An attempt by Iran's reformist President, Hassan Rouhani, to abolish the chant "Death to America" as part of his drive to improve relations with the West has angered hardliners.
The slogan, "Marg bar Amrika" in Farsi, has been heard at official occasions in Tehran since the Islamic revolution in 1979. It would be broadcast every Friday on television and echoed at mosques after prayers. A debate began last month when reformist prayer leaders in Tehran and other major cities told the congregations to hold their tongues. "We can stand against powers with prudence rather than with slogans," Rouhani said.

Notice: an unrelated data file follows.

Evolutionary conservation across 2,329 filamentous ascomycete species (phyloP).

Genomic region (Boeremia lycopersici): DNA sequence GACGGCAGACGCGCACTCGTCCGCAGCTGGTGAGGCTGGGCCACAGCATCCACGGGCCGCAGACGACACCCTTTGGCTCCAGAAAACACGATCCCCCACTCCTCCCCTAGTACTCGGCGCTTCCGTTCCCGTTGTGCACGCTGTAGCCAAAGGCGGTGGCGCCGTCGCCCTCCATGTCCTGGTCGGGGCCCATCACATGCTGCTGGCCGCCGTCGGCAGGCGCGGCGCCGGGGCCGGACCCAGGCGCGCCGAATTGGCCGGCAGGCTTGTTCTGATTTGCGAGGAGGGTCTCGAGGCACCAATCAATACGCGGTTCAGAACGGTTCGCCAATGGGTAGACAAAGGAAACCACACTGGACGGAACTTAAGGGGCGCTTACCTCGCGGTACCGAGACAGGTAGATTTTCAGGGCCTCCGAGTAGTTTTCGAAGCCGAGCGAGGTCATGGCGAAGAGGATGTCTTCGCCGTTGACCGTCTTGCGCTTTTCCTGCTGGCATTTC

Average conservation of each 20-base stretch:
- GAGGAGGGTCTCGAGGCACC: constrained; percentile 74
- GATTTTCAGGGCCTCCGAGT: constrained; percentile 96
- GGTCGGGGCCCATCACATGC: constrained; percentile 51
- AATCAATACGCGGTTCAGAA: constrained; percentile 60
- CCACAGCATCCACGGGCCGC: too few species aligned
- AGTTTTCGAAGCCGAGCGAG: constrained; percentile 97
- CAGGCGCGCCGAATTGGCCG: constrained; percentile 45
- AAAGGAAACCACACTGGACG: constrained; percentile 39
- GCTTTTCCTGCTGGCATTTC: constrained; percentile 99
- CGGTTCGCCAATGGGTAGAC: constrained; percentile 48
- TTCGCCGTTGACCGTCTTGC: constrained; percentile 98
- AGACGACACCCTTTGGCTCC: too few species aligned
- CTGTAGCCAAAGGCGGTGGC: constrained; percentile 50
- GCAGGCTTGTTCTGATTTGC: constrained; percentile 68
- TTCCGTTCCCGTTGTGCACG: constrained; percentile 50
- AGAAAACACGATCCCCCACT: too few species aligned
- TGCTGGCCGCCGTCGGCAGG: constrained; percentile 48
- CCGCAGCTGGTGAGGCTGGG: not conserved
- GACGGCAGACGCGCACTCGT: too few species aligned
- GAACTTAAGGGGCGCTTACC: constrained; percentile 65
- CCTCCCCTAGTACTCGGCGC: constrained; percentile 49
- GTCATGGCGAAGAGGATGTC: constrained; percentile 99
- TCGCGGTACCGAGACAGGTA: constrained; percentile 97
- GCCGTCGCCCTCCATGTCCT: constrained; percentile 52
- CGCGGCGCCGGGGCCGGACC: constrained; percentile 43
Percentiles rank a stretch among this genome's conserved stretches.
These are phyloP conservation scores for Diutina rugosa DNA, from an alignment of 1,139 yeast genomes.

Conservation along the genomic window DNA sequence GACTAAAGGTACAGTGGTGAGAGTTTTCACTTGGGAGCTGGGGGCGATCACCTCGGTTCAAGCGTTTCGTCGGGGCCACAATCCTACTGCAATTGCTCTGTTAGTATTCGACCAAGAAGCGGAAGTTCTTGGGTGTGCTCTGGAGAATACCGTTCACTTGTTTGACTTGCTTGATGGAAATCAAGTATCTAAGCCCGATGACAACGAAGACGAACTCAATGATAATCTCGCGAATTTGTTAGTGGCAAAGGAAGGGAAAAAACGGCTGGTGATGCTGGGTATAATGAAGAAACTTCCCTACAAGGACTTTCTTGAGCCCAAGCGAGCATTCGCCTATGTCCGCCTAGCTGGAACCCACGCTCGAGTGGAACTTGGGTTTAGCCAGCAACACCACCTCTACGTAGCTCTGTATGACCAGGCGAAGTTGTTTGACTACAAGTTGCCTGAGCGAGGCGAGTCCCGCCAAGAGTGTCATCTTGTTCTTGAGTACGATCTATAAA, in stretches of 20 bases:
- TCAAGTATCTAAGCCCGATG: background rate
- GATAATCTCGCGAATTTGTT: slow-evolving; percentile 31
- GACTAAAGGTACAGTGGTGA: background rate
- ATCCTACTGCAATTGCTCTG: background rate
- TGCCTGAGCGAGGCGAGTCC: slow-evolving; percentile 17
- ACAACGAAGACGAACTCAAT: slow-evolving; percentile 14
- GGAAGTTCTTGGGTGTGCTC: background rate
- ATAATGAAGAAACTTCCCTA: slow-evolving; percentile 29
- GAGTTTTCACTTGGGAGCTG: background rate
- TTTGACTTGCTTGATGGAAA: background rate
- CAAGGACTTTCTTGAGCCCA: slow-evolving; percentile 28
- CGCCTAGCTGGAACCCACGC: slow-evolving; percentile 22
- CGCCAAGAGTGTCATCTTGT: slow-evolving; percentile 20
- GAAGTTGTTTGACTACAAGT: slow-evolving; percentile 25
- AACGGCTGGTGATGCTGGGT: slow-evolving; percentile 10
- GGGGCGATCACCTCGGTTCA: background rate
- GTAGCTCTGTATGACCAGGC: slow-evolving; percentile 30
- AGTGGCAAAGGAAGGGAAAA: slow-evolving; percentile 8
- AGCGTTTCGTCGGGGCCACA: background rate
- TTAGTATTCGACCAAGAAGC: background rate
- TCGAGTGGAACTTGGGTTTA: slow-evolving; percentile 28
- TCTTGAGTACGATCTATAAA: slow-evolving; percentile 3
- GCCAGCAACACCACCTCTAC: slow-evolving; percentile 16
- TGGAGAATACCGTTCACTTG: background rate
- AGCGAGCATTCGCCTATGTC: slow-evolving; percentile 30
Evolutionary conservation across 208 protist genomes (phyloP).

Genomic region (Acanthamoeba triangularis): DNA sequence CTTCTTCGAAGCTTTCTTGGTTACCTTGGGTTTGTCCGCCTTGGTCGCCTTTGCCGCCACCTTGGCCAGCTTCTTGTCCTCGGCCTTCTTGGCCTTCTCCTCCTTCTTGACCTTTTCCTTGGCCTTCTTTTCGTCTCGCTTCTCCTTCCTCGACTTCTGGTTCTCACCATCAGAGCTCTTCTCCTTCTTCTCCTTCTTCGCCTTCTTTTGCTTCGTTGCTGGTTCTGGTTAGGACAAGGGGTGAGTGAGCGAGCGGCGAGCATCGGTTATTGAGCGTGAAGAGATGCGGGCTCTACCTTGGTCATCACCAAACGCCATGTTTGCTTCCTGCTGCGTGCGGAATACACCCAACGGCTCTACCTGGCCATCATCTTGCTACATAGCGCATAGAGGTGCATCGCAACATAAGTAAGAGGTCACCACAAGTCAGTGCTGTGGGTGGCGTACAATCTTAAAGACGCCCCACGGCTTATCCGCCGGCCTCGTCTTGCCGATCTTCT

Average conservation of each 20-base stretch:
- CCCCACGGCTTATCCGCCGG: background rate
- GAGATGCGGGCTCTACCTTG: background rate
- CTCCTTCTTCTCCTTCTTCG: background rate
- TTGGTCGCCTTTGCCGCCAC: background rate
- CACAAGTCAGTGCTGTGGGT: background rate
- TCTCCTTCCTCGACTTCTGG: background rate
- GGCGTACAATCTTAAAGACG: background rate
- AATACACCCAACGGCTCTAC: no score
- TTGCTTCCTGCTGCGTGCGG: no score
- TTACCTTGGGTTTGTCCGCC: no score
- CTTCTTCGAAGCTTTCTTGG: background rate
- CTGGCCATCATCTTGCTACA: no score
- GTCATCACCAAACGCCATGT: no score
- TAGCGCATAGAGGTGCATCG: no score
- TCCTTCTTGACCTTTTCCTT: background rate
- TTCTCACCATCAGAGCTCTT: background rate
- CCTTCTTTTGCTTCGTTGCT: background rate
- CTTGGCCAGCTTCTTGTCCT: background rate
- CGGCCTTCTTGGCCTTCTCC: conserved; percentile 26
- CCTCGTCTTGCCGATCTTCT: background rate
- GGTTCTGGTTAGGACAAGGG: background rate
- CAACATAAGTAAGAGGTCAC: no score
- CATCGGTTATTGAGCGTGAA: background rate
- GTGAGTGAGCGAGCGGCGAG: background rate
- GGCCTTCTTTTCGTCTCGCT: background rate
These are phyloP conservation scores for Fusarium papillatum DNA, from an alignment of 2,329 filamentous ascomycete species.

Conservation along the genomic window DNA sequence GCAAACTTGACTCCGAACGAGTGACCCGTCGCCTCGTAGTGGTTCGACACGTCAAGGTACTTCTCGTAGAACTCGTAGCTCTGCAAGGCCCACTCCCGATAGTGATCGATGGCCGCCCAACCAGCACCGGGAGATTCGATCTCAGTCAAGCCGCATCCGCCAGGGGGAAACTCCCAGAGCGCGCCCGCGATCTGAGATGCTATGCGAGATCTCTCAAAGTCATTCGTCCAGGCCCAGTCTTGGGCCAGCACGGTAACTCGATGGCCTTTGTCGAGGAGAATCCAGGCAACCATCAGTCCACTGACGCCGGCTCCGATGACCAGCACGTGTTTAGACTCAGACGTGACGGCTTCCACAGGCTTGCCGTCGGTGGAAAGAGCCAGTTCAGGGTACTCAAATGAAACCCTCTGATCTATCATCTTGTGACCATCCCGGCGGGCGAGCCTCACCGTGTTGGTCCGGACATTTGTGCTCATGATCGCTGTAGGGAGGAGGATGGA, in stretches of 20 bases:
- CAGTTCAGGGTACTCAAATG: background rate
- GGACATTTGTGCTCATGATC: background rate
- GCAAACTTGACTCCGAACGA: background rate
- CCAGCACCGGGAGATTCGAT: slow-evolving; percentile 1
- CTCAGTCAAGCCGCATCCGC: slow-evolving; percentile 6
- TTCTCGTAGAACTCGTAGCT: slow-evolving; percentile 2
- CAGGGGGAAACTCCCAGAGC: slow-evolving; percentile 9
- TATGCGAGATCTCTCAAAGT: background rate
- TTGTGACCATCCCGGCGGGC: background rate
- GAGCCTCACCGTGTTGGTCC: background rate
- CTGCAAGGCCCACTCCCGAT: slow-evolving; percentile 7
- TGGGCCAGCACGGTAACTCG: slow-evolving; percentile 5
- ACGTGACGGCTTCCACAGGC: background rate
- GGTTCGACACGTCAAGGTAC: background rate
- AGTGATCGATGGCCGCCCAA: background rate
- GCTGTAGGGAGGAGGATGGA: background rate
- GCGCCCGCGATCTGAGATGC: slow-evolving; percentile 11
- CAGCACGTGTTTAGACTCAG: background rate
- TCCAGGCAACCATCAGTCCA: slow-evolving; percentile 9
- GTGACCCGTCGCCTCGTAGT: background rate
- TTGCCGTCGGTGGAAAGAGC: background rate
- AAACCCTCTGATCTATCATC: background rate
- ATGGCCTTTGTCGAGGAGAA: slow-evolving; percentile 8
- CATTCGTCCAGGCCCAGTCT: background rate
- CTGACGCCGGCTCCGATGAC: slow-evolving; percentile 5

The most senior cleric in Isfahan, Sheikh Mohammad Taghi Rahbar, called for a ban. "Death to America is not a verse in the holy book of Koran and there is no logic in chanting it for ever." Ahmad Khatami, a noted hardliner, rebelled: "As long as there is American evil in the world, this slogan will endure across the nation."
Former MP Emad Forough said: "Death to America has been the symbol of our freedom movement since the inception of Islamic Revolution. However, if we are forced to become pragmatist and abandon it, let's not pretend that this chalice of poison is a cup of honey."